Saturday, July 27, 2019

The five children’s books every adult should read

Katherine Rundell's books include Rooftoppers, Cartwheeling in Thunderstorms (a Boston Globe–Horn Book Award winner), The Wolf Wilder, The Explorer, and The Good Thieves. She grew up in Zimbabwe, Brussels, and London, and is currently a Fellow of All Souls College, Oxford. Rundell begins each day with a cartwheel and believes that reading is almost exactly the same as cartwheeling: it turns the world upside down and leaves you breathless. In her spare time, she enjoys walking on tightropes and trespassing on the rooftops of Oxford colleges.

At the Guardian, Rundell tagged five children’s books every adult should read, including:
One Dog and His Boy by Eva Ibbotson

In a world that prizes a pose of exhausted knowingness, children’s fiction allows itself the unsophisticated stance of awe. Eva Ibbotson escaped Vienna in 1934, after Hitler declared her mother’s writing illegal; her work is full of an unabashed astonishment at the sheer fact of existence. In One Dog and His Boy, Hal, a child with everything he could wish for except love and care, releases five dogs from the cruel Easy Pets agency. He and his friend Pippa and the small sea of dogs go on the run to his grandparents’ home.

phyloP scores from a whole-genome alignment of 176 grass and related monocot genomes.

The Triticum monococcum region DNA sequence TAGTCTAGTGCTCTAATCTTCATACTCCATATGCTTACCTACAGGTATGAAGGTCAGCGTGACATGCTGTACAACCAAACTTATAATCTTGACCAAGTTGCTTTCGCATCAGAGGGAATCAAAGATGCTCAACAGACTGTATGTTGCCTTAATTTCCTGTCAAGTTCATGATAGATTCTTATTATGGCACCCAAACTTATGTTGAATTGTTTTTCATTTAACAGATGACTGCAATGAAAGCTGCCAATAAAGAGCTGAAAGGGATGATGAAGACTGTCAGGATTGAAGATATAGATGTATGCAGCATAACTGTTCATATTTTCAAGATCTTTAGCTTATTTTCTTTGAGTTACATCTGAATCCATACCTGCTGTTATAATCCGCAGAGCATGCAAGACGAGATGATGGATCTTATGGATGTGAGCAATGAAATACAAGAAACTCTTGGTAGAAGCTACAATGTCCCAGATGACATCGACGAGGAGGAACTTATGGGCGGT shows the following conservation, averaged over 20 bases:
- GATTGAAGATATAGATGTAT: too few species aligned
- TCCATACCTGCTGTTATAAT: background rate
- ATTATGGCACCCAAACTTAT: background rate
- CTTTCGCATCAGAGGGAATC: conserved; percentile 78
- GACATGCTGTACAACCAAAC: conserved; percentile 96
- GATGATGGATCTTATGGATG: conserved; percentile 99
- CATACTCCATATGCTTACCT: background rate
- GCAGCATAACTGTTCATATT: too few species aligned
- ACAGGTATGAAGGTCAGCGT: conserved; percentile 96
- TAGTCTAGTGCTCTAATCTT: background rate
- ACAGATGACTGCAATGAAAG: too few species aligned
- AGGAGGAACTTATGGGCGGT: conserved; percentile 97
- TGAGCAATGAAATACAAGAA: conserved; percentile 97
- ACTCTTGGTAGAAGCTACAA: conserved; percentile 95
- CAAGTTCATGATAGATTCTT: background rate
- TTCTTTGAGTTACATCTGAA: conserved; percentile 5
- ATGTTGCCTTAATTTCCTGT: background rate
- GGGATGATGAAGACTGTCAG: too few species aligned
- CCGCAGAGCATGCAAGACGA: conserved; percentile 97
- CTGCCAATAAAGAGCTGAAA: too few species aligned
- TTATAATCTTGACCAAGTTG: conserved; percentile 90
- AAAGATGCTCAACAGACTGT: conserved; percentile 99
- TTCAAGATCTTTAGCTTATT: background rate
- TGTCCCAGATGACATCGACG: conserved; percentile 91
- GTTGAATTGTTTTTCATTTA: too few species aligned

On the way, each dog finds the place in which they can be themselves; the Pekingese Li-Chee, who once guarded the temples of monks, lying at the feet of a girl in a foster home; Francine the poodle, a natural comedian, performing in a travelling circus. It’s a story about finding your place and your people; about not pausing or doubting until you find them.

It’s also, like many of Ibbotson’s books, a shot across the bow at an increasingly consumerist world; Hal’s parents shower goods on him, “a gift pack from Hamley’s and another from Harrods … but in the whole of the house there was nothing that was alive”. It’s a sharp attack on the tide of acquisition that threatens to swamp us; to keep your neck above it, the book tells us, you must find something alive to love, be it beast or man, and hold on with both hands. Keep close, because the world will be cold, and frenetic and plastic, and only with each other will we make it.
Read about the other entries on the list.

--Marshal Zeringue